Richard Oakes made his design debut in 1970 with the Tramp beach buggy, one of the few originally styled buggies of the British boom. In its year-and-a-half, production life, 75 were made.
It was Oakes' next project which put him on the map. The Nova, conceived and styled by Oakes and engineered by Phil Sayers, was completed in December 1971. When launched early the following year, it caused a storm. Nothing quite like it, with the exception of the Lamborghini Miura, had ever been seen before. Motor magazine called it `one of the prettiest cars ever made'. It was available in kit form forjust 750 pounds, high by kit car standards but still very low by comparison with sports cars of the time.
The centrepiece of the dramatically styled Nova was the lifting canopy which allowed entry to its two occupants. The fact that it was based on the humblest of floorpans, that of the VW Beetle, did not dissuade a healthy line of customers for the car.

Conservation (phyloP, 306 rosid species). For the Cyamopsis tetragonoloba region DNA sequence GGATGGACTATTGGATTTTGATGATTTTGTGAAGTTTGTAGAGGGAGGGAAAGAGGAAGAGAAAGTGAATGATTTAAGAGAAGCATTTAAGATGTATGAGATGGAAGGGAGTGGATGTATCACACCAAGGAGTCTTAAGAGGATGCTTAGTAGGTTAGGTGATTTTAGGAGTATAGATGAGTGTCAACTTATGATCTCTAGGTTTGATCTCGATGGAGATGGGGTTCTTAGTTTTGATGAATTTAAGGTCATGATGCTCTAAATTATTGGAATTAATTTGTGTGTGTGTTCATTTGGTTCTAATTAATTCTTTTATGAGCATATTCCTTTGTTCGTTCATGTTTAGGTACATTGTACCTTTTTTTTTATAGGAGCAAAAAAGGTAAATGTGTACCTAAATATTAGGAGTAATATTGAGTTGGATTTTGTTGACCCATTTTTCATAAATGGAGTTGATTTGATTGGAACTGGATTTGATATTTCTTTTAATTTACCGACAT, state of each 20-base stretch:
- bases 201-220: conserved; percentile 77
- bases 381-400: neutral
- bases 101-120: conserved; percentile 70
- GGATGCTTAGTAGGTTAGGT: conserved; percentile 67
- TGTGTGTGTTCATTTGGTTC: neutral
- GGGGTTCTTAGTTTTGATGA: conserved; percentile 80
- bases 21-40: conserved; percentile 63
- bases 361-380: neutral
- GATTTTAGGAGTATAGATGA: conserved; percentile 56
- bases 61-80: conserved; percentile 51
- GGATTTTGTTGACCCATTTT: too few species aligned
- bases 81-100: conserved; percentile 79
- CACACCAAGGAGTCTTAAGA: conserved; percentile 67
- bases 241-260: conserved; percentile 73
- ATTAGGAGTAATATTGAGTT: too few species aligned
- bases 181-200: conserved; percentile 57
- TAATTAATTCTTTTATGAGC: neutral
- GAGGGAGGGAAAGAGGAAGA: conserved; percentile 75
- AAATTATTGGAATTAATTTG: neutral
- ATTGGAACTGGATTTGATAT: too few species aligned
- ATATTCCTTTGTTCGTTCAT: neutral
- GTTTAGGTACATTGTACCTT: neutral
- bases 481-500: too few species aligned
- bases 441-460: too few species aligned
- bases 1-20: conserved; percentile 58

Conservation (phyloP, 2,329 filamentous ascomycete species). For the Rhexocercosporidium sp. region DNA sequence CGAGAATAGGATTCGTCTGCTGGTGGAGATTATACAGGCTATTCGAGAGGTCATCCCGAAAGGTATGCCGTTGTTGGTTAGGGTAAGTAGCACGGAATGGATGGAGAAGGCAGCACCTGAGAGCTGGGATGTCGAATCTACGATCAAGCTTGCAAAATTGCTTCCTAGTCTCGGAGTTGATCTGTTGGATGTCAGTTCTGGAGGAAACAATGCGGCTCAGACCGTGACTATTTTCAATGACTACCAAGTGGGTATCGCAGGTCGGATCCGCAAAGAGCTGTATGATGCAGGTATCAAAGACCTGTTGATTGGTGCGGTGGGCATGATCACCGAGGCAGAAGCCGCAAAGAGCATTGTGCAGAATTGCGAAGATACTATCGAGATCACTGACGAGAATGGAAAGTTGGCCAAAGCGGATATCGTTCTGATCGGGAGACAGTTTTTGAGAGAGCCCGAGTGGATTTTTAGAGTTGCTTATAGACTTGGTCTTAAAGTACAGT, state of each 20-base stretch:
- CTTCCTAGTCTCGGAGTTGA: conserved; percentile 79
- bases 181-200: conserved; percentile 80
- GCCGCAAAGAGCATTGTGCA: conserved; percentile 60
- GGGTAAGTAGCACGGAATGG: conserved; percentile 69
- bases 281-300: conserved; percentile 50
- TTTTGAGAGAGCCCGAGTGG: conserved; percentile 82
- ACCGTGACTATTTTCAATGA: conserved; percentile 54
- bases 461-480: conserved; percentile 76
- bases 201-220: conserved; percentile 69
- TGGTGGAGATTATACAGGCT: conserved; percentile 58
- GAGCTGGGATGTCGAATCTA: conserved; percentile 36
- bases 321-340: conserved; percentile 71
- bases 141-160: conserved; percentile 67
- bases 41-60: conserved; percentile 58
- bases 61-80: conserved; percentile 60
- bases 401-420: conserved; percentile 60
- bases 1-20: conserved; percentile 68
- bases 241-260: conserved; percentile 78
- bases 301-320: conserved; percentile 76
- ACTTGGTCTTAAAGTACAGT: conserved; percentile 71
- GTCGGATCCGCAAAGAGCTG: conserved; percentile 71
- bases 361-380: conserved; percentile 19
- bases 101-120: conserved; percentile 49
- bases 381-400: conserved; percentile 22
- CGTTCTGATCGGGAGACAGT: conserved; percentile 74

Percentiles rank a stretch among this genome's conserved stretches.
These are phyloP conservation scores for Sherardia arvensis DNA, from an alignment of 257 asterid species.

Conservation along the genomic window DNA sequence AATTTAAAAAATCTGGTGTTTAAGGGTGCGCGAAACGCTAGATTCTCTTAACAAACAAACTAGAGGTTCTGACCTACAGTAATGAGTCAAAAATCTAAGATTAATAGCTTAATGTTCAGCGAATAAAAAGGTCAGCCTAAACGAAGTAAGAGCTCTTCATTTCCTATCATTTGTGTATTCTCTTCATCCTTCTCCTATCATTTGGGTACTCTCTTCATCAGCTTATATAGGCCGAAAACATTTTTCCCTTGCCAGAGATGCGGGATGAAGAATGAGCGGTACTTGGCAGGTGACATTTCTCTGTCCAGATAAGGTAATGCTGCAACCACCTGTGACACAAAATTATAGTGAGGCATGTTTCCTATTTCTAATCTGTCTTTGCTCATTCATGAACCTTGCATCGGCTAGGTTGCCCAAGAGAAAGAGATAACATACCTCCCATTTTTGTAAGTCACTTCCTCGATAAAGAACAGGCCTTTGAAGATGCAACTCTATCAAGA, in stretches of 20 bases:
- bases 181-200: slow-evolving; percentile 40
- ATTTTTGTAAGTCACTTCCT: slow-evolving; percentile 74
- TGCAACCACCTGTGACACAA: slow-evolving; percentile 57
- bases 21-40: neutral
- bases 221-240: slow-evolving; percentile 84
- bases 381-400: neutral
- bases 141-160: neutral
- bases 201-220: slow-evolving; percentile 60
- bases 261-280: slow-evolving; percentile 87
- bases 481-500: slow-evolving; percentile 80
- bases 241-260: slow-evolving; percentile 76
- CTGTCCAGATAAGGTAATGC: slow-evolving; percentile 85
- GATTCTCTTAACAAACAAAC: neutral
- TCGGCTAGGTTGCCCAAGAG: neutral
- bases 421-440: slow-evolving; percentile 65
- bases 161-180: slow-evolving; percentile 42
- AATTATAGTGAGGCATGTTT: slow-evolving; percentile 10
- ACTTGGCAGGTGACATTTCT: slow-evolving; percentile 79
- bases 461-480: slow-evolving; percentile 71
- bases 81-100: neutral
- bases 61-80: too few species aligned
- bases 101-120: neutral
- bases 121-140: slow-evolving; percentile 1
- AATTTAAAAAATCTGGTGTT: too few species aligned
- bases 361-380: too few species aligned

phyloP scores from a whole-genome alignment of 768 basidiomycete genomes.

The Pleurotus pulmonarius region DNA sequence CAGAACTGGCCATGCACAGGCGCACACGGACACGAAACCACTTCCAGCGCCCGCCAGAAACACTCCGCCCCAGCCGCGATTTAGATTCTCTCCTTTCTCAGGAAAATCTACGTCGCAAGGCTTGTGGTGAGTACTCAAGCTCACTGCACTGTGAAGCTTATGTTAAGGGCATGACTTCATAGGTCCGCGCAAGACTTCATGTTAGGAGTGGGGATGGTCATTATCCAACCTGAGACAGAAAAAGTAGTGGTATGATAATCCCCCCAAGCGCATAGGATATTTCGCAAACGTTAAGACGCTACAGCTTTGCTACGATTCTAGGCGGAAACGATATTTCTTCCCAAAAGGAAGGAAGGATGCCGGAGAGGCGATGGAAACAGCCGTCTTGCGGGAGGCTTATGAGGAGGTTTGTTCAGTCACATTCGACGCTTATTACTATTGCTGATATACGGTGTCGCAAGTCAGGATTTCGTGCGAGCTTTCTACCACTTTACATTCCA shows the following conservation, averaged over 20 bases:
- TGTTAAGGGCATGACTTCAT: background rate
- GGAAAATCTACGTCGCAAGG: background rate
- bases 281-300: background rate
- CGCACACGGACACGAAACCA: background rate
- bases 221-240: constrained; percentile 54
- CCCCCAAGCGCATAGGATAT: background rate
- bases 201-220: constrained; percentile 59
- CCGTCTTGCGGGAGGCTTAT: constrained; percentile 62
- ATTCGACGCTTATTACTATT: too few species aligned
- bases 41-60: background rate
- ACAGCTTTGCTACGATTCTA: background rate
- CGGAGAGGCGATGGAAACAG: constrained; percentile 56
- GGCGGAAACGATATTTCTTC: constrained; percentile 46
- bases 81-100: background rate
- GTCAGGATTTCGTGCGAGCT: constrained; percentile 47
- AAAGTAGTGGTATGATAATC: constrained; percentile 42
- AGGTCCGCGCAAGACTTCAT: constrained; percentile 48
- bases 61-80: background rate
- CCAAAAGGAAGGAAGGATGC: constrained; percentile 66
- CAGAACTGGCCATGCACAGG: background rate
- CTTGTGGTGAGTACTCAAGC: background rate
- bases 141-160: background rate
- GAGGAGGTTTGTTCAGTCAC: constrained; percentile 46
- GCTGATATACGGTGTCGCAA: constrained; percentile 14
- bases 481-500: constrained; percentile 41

Licensed production began in the USA in 1973 with the Sterling. This was the tip of a future iceberg, with modifed Nova production starting in France, Italy, Switzerland, Austria, South Africa, and elsewhere.
In Britain, however, the Nova's price told against it during the oil crisis, when car sales slumped overall. In 1975, Automotive Design & Development, the makers of the Nova, went bust, having sold 180 cars. Oakes' fully redesigned Nova replacement never even reached the prototype stage.
Reaction to the Nova had been such that it could not be allowed to die - though the tangled-spaghetti story which followed made some people wish that it had. From 1977, three separate moulds for the Nova began churning out bodyshells from different enterprises, often to a questionable standard of finish. The `official' version ended up in the hands of Vic Elam in 1978 and the two others joined forces to produce the Nova SSD, which lasted until 1979.
Elam's Nova Cars re-established the exotic, im- proving it with body mods in 1981 and even mooting a tubular chassis the next year. By 1984, production was running at 12 per month and a Bermuda targa roof version was available.
From this time on, the Nova became more and more of a part-time project and in 1996 it was finally abandoned.

© and Copy, 1996-1998:

Paul Negyesi